Sexual health refers to one’s state of physical, emotional, mental and social wellbeing in relation to sexuality; it is not just the absence of disease or dysfunction. It requires a positive and respectful approach to sexuality and sexual relationships, as well as the possibility of having safe sexual experiences free of coercion, discrimination or violence.
Just like with physical and mental health, maintaining sexual health is an important part of overall wellness. There are steps you can take to prevent common sexual health problems, like sexually transmitted diseases or unintended pregnancy.
Sexually transmitted diseases (STDs) are passed from one person to another through intimate physical contact and sexual activity. There are dozens of different STDs, and some of the most common include syphilis, gonorrhea and chlamydia. The Centers for Disease Control and Prevention (CDC) estimates 20 million new infections occur every year in the United States.
In the North Country, chlamydia is the most commonly reported STD. Roughly 1,470 cases of chlamydia were reported per 100,000 women ages 15-44 in Jefferson County, which is higher than the state’s Prevention Agenda goal of 1,458. In St. Lawrence County, the rate is 1,033 cases, and in Lewis County, the rate is about 700 cases.
STDs do not always have symptoms, so it is possible to have an infection and not know it. As a result, routine STD testing is recommended for anyone who is sexually active. If you are diagnosed with an STD, all can be treated with medicine and some can be cured entirely. If you have sex, you can lower your risk for STDs by using condoms and being in a sexual relationship with a partner who does not have an STD.
Unintended pregnancies are either mistimed (no plan to become pregnant) or unwanted (no plan to ever become pregnant). Unintended pregnancies occur regardless of age, marital status, socioeconomic status, race or ethnicity. However, most unintended pregnancies occur in women who are older than 19 years old.
In the U.S., about half of unintended pregnancies occur among couples using no contraceptive method and half are due to incorrect use of contraceptives or contraceptive failures. Nearly half (48%) of all women ages 15-44 have had an unintended pregnancy (either an unplanned birth, an abortion, or both).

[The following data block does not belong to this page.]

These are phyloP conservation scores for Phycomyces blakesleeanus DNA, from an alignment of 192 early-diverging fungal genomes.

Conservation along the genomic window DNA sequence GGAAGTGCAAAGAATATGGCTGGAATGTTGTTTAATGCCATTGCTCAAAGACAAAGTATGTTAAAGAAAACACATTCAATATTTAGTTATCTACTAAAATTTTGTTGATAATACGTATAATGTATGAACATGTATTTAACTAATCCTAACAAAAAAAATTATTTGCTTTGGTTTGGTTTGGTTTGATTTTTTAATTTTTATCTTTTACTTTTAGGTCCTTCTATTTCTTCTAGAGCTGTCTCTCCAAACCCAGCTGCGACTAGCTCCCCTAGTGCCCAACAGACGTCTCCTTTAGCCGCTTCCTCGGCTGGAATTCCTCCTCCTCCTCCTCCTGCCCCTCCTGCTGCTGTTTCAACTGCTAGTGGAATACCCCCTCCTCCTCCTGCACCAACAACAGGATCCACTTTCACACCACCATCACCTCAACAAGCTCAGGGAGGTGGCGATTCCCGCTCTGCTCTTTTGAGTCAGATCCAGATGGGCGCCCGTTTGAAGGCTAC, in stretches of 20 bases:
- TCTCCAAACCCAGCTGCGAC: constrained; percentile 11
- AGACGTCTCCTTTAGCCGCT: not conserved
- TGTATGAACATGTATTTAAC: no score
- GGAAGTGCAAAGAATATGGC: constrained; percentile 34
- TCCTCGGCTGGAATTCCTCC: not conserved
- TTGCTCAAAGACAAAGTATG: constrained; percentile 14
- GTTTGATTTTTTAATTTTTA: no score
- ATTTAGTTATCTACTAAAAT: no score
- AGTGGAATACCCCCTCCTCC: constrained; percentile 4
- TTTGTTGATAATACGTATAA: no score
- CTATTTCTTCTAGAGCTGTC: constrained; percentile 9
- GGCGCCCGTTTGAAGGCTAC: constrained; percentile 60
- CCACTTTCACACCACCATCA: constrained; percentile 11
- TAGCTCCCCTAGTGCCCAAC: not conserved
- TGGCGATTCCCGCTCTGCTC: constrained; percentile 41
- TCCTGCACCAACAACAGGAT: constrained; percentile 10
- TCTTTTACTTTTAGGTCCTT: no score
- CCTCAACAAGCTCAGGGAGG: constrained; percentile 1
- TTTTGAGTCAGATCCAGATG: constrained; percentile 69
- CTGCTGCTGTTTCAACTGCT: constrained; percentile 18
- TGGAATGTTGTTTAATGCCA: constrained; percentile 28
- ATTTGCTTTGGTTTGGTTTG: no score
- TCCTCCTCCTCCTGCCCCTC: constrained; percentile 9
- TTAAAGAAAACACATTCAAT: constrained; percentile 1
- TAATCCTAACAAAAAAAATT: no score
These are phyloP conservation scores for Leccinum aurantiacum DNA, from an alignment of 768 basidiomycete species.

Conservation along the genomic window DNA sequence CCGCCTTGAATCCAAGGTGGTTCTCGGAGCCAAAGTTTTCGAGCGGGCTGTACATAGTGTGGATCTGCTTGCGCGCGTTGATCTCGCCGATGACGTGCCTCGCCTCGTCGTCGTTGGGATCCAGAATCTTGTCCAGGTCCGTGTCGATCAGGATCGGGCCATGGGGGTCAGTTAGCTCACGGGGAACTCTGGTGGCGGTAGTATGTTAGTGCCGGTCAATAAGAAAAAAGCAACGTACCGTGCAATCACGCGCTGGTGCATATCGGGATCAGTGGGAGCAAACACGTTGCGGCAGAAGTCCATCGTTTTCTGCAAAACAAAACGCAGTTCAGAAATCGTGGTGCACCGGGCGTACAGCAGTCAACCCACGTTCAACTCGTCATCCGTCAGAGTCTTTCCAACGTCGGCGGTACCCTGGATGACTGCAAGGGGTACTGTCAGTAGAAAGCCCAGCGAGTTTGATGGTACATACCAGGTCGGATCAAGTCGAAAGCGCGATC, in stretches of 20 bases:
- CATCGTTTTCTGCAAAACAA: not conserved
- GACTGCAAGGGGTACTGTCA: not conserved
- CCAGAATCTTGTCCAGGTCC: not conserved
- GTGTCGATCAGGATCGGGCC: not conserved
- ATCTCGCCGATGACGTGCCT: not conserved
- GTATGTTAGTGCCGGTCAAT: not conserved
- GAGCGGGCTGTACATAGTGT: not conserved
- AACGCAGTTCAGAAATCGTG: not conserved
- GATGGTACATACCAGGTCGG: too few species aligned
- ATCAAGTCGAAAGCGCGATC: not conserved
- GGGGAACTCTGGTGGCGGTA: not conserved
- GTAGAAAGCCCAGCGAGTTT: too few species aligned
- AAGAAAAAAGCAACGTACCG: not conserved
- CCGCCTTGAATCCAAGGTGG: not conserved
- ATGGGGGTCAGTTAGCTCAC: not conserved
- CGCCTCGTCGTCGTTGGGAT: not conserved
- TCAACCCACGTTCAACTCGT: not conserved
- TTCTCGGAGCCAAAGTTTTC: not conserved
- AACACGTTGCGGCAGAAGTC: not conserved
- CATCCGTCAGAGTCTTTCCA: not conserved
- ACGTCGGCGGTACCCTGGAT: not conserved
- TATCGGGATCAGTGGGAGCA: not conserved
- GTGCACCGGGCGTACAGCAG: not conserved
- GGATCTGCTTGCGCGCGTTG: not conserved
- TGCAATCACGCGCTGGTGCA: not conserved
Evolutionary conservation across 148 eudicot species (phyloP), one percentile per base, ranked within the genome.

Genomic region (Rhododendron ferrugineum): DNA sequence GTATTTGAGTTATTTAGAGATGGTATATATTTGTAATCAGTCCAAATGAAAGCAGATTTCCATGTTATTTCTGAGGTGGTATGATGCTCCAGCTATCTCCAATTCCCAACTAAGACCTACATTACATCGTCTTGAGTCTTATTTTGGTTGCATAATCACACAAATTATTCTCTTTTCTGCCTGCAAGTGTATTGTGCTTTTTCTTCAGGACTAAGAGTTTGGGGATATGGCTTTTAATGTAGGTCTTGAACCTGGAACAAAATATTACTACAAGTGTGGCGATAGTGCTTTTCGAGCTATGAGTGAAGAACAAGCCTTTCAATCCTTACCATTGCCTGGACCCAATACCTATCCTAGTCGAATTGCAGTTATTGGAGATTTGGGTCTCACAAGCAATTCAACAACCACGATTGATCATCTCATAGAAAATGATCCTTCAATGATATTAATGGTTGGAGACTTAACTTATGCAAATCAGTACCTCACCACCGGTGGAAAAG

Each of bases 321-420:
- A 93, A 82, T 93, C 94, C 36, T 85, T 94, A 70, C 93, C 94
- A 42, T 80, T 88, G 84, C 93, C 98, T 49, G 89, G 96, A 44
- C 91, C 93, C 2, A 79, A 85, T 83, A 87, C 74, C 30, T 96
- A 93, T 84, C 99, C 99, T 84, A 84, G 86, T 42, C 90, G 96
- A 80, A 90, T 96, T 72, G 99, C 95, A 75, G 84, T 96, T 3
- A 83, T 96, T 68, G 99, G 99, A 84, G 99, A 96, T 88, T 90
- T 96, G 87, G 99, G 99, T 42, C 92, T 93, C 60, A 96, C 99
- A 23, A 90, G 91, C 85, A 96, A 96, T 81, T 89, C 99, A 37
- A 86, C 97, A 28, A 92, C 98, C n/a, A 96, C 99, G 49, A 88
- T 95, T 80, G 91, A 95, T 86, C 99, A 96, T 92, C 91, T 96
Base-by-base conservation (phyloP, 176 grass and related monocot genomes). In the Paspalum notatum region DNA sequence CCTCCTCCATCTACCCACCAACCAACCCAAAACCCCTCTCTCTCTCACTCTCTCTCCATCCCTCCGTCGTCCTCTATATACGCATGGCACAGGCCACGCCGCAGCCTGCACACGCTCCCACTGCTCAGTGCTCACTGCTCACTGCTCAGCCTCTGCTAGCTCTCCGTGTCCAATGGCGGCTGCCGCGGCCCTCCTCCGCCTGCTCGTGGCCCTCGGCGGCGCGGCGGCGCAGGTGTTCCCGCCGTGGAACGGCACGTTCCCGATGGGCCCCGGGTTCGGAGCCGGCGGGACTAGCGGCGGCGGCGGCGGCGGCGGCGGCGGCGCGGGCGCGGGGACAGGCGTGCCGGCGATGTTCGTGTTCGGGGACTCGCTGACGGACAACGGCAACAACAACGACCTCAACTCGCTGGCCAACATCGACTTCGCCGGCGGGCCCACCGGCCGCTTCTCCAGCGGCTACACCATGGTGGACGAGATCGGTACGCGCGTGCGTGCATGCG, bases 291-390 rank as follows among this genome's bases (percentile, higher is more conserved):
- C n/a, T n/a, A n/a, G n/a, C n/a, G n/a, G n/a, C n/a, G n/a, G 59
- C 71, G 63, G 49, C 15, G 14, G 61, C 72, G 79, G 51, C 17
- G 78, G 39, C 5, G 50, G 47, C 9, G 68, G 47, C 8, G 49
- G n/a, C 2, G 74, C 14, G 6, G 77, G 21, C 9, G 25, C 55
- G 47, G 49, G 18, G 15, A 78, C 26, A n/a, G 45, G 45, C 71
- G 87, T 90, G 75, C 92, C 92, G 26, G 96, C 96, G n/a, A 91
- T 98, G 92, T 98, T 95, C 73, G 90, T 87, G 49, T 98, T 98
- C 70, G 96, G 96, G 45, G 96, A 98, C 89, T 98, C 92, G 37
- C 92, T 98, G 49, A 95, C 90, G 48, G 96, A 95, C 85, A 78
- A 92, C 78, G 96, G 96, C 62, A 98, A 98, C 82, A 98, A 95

While an unintended pregnancy may not always have a negative impact on one’s sexual health, studies show that it may lead to a delayed start of prenatal care, increased risk of premature birth, and increased physical violence against the mother.
Fostering sexual health is not just an individual responsibility; it requires support from communities and healthcare providers. Being sexually healthy means understanding that sexuality is a natural part of life that involves more than sexual behavior. It also means recognizing and respecting the sexual rights of others, and having access to sexual health information, education and care.
What Can I Do As an Individual?
Get Tested for STDs — Whether you have insurance or not, you can get tested and treated at your local health department’s STD clinic, a family planning clinic, a student health center, or an urgent care clinic. You can also find a clinic online using “GetTested” and ask if they offer treatment. Talk to your doctor about potential treatment options.
In the North Country, all three counties offer some kind of free STD testing.
- The Jefferson County Public Health Service offers a free STD Clinic by appointment on Tuesdays from 12:30pm – 3:30pm. The clinic provides STD assessment, diagnosis and treatment. For appointments or more information, call 315-786-3730.
- Lewis County Public Health offers free HIV and Hepatitis C testing and counseling by appointment. For appointments or more information, call 315-377-5453.
- St. Lawrence County Public Health offers free STD and HIV testing weekly at its Canton office. For appointments for more information, call 315-386-2325.
There are also organizations in our region with programs and resources specific to LGBTQ individuals, providing a place for them to meet, communicate, and promote self-identity and awareness. ACR Health’s Q Center offers after-school programs and other services to LGBTQ youth; PrismNY offers support resources to adults; and Planned Parenthood provides sexual health services to all ages. The Sage Center and North Country Prenatal/Perinatal Council are other great resources.
What Can Communities and Healthcare Providers Do?
Communities can help improve sexual health by providing education about contraceptive strategies to prevent unintended pregnancies and sexually transmitted diseases. Healthcare providers can take this one step further, by encouraging their patients to get routine STD tests if they are sexually active.
All members of the community — including businesses, nonprofits, healthcare providers, schools, religious organizations and others — can take steps to ensure they cultivate a welcoming environment for LGBTQ individuals. How can they do this? Here are a few ideas:
- Create and enforce workplace policies that respect people of all gender, sex, and sexuality spectrums.
- Communicate with staff to ensure they understand these policies and how to implement them.
- Let the public know that your organization is a safe space by displaying posters or other signage in visible places.
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